Consumer activists recently accused the World Health Organization (WHO) of "caving in" to the United States and the junk food industry after the U.N. agency revised its blueprint for tackling obesity worldwide.
The plan aims to promote healthy foods and lifestyles amid soaring death rates from cardiovascular disease and diabetes.
They said a draft of WHO's Global Strategy on Diet, Physical Activity and Health was weakened by changes including deletion of a passage urging states to offer incentives for producing, marketing and transporting fruit, vegetables and other healthy produce.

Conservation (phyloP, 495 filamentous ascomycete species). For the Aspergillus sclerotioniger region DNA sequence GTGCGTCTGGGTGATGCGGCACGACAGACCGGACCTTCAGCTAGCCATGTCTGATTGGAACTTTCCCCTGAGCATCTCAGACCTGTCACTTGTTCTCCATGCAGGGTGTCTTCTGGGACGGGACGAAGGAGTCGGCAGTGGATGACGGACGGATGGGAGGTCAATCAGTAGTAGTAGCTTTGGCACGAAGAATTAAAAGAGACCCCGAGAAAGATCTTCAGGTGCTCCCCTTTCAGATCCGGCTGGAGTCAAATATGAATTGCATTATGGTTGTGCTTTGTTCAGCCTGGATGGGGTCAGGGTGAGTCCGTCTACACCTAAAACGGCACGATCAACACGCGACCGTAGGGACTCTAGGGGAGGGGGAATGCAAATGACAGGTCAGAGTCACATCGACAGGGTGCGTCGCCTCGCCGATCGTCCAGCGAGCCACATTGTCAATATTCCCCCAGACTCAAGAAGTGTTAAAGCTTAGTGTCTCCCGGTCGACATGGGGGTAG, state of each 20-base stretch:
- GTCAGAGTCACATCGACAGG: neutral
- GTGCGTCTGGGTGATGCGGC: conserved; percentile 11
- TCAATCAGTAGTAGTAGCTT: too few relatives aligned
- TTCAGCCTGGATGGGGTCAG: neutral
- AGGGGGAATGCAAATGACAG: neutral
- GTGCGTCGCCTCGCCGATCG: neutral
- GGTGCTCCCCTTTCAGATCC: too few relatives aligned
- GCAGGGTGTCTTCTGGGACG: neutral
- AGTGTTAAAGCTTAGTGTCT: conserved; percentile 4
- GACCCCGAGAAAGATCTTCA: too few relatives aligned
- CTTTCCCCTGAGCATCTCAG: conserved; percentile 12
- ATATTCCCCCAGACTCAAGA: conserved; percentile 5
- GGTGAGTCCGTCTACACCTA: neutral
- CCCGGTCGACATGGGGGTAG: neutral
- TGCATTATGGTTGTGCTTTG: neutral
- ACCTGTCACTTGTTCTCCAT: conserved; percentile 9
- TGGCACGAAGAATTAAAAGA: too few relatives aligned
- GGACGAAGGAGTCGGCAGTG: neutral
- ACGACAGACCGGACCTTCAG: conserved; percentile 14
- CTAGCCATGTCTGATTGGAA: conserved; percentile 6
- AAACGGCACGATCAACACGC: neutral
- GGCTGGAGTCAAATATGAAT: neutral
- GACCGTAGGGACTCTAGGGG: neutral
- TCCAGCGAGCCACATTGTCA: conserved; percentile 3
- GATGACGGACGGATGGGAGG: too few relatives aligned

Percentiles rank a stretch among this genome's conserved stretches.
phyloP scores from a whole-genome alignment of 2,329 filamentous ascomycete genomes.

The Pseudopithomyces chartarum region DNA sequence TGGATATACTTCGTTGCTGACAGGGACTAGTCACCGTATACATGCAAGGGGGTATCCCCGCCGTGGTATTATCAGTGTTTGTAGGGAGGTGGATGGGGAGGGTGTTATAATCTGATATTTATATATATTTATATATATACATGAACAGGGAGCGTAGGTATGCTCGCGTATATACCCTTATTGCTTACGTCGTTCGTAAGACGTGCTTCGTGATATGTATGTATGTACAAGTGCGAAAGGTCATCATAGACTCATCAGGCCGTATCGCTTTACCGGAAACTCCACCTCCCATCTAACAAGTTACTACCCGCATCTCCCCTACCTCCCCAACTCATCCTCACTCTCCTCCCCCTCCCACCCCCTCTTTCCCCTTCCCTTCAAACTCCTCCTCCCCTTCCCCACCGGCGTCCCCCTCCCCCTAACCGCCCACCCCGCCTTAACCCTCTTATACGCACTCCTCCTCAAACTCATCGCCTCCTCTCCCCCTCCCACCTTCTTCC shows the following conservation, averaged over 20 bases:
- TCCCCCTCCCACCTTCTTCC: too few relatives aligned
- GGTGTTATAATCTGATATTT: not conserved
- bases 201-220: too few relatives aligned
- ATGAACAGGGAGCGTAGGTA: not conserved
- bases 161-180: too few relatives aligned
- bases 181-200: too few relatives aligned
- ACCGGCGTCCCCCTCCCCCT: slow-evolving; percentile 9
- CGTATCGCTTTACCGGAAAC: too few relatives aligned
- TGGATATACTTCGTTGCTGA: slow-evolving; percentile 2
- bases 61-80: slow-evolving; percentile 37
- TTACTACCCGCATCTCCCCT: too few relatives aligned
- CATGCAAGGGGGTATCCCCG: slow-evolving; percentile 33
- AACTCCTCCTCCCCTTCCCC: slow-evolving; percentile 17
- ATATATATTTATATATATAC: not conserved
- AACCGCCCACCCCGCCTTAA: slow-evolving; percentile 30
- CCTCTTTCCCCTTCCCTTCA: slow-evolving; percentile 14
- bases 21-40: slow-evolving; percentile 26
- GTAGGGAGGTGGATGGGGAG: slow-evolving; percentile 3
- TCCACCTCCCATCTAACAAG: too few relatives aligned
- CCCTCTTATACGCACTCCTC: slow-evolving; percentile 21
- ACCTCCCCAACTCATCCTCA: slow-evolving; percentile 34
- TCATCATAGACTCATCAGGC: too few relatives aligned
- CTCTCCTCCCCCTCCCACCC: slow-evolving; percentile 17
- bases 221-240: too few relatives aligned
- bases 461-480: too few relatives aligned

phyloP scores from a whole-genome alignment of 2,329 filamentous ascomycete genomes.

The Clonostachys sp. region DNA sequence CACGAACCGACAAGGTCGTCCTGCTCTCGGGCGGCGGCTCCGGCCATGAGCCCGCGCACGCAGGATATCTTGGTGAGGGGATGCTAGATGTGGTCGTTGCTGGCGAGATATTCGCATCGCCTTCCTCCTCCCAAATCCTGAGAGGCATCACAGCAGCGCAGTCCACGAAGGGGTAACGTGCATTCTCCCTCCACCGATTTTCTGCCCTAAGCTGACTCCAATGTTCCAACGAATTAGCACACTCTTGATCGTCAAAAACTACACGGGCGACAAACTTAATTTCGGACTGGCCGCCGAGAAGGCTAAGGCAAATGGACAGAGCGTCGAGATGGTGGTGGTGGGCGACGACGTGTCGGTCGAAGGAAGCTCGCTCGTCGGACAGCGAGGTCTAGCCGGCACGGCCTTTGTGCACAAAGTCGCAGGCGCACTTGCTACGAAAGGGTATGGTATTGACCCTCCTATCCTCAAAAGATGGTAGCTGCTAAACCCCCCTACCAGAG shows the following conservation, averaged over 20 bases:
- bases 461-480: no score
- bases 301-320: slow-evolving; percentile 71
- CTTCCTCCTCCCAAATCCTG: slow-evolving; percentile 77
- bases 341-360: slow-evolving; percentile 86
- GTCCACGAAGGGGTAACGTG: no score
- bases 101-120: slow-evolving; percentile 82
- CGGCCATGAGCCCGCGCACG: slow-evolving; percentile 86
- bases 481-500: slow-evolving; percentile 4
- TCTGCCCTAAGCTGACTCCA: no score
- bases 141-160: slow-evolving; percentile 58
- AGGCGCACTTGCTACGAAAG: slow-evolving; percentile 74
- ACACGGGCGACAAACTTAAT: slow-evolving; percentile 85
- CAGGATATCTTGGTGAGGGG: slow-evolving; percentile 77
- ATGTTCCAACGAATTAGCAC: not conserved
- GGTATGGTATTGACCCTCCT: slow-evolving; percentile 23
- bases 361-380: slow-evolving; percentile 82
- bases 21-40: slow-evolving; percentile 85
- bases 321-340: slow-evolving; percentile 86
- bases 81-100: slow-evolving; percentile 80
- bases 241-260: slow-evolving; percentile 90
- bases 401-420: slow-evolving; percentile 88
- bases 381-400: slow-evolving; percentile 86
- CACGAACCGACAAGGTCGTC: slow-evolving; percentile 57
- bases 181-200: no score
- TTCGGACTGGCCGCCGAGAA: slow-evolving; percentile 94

The revised draft was issued on Monday after officials studied suggestions and objections from member states and food industry lobbyists.
"The WHO caved into the United States and the junk food industry by deleting support for policies that promote the production and marketing of fruit, vegetables and legumes," said the U.S.-based group Commercial Alert.
Critics say Washington bowed to pressure from its powerful food industry to water down the plan. WHO's 192 member states, who ordered the strategy drawn up two years ago, are due to endorse a final document at their annual assembly in May.
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